Entropy as a Model Diagnostic in Hydrological Modelling
“From a philosophical point of view, it is worth noting that measures such as Nash-Sutcliffe Efficiency attempt to match data of low statistical significance (e.g. high flow values) - and in many applications are highly biased towards those ranges. We raise the question: is this a good or bad thing in terms of data information extraction?” (Pechlivanidis et al., 2014a)
Dr Ilias G. Pechlivanidis
Dr Bethanna Jackson (Victoria University of Wellington, New Zealand)
Dr Hilary McMillan (National Institute for Water & Atmospheric Research, New Zealand)
Prof. Hoshin Gupta (University of Arizona, USA)
Calibration of rainfall-runoff models is made complicated by uncertainties in data, and by the arbitrary emphasis placed on various magnitudes of the model residuals by most traditional measures of fit. Different measures emphasise different systematic and/or dynamic behaviours within the hydrological system; hence a robust assessment of model performance using single measures is difficult (Schaefli and Gupta, 2007). Current research highlights the importance of moving from model calibration to diagnostic model evaluation, which aims to: 1) determine the information contained in the data and in the model, 2) examine the extent to which a model can be reconciled with observations, and 3) point towards the aspects of the model (or data limitations) that need improvement (Gupta et al., 2008).
Recent work has proposed the concept of a diagnostic evaluation approach rooted in information theory (Weijs et al., 2010). Information theoretic entropy-based measures provide a promising avenue to allow us to better identify where information is present and/or conflicting. If placed within a hydrologically relevant context, these measures may assist in the generation of more robust modelling frameworks allowing us to better diagnose model/data/hypotheses inconsistencies (Pechlivanidis et al., 2010). Information theoretic computations ultimately rely on quantities such as entropy, which has drawn the scientific community’s attention in a range of problems in hydrology and water resources; however the potential of information entropy measures to serve as objective functions, and the uses of entropy in conjunction with other measures as diagnostics in hydrological modelling are still unexplored.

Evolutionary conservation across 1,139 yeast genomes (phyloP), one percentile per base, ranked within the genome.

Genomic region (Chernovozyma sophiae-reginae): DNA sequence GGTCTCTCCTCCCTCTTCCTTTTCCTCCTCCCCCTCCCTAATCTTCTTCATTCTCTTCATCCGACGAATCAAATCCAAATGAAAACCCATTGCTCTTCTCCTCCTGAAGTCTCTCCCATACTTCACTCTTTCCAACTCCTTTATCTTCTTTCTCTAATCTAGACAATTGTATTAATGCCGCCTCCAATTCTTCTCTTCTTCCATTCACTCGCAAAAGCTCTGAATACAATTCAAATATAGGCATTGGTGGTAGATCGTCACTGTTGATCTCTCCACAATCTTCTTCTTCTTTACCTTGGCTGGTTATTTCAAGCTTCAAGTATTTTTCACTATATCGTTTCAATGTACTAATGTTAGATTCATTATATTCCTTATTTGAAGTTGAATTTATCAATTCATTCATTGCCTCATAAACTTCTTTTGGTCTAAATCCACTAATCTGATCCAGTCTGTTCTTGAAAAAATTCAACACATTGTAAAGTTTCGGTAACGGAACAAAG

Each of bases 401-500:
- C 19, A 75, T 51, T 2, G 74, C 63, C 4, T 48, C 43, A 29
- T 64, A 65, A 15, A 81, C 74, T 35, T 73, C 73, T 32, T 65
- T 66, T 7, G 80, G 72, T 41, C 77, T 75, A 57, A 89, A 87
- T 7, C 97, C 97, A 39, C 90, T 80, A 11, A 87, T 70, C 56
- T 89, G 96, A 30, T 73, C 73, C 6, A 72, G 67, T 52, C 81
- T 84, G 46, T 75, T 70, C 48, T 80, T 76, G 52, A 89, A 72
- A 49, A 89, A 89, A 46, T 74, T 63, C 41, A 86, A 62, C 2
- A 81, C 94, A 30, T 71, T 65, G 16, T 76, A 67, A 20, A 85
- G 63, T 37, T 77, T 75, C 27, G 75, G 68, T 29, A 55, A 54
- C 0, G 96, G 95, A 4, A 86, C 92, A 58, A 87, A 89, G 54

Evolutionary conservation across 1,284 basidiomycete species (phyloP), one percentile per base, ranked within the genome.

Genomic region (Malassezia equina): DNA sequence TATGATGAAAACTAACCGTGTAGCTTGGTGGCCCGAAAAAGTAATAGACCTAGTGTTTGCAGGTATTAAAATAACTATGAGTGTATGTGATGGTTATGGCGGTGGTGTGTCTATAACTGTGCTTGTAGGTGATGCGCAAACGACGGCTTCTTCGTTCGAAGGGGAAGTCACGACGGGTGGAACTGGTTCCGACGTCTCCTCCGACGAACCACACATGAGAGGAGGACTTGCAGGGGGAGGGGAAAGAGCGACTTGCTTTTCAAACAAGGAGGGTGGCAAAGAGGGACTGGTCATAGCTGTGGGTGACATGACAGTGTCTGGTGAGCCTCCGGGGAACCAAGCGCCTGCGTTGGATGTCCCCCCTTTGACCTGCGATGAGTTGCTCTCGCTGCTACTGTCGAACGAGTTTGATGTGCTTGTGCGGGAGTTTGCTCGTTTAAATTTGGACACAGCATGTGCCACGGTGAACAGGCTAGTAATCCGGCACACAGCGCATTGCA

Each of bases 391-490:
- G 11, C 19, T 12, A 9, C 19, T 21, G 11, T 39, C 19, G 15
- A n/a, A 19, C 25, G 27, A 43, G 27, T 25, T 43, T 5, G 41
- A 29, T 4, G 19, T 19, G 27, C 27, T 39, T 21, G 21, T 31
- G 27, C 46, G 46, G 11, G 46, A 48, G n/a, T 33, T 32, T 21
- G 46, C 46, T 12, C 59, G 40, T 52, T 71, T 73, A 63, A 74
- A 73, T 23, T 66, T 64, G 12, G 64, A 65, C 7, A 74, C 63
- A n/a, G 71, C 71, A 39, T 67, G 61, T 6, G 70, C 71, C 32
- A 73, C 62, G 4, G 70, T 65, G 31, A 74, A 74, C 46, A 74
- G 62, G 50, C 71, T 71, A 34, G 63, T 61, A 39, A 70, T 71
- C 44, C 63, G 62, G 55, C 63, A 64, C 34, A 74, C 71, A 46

We have recently developed an entropy measure, named Conditioned Entropy Difference (CED) metric, suited to capturing the static (non-dynamical) information contained in streamflow signals as described by the probability distribution, and hence of the flow duration curve (Pechlivandis et al., 2012). When combining CED with timing sensitive metrics in a multi-objective framework both parameter identifiability and model fit (both to the time series and the flow duration curve) are improved compared to more traditional multi-objective approaches (Pechlivanidis et al., 2014b).
Gupta, H., Wagener, T. and Liu, Y., 2008. Reconciling theory with observations: elements of a diagnostic approach to model evaluation, Hydrological Processes, 22(18): 3802-3813.
Pechlivanidis, I.G., Jackson, B. and McMillan, H., 2010. The use of entropy as a model diagnostic in rainfall-runoff modelling, iEMSs 2010: International Congress on Environmental Modelling and Software, 5-8 July, Ottawa, Canada, 2, 1780-1787.
Pechlivanidis I.G., Jackson B., McMillan H. and Gupta H., 2012. Using an informational entropy-based metric as a diagnostic of flow duration to drive model parameter identification, Global NEST Journal, 14(3), 325-334.
Pechlivanidis I.G., Jackson B., McMillan H. and Gupta H., 2014a. Robust informational entropy-based descriptors of flow in catchment hydrology, Hydrological Sciences Journal, doi: 10.1080/02626667.2014.983516
Pechlivanidis I.G., Jackson B., McMillan H. and Gupta H., 2014b. Use of an entropy-based metric in multiobjective calibration to improve model performance, Water Resour. Res., 50, 8066–8083, doi: 10.1002/2013WR014537
Weijs, S. V., Schoups, G. and van de Giesen, N., 2010. Why hydrological predictions should be evaluated using information theory, Hydrology and Earth System Sciences, 14(12): 2545-2558.